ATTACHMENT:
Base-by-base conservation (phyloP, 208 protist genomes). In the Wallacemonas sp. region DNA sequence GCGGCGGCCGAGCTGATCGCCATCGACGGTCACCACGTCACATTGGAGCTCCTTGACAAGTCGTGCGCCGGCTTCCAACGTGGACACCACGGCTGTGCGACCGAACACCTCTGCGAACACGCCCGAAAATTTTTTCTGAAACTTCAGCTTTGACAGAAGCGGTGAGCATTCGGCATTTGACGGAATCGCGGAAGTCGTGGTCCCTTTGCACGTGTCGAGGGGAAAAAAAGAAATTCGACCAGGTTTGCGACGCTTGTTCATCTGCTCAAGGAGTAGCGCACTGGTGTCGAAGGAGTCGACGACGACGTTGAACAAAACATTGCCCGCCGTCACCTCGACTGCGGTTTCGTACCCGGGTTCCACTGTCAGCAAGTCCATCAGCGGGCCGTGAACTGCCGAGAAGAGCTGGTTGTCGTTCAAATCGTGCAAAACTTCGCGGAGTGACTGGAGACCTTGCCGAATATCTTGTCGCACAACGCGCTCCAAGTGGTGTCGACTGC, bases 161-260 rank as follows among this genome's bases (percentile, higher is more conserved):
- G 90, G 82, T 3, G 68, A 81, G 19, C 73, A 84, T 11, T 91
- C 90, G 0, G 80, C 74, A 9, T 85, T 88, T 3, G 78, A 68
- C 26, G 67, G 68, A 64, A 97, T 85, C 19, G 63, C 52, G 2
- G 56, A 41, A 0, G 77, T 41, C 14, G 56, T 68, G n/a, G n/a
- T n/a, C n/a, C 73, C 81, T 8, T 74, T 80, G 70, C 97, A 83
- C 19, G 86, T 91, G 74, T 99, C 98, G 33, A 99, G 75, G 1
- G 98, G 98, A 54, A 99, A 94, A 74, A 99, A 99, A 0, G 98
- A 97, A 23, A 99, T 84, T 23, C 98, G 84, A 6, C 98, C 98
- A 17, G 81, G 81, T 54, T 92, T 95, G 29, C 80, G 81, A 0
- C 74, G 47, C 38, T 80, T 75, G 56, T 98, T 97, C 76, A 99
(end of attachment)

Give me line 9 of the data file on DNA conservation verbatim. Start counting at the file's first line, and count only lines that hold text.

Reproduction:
- A 97, A 23, A 99, T 84, T 23, C 98, G 84, A 6, C 98, C 98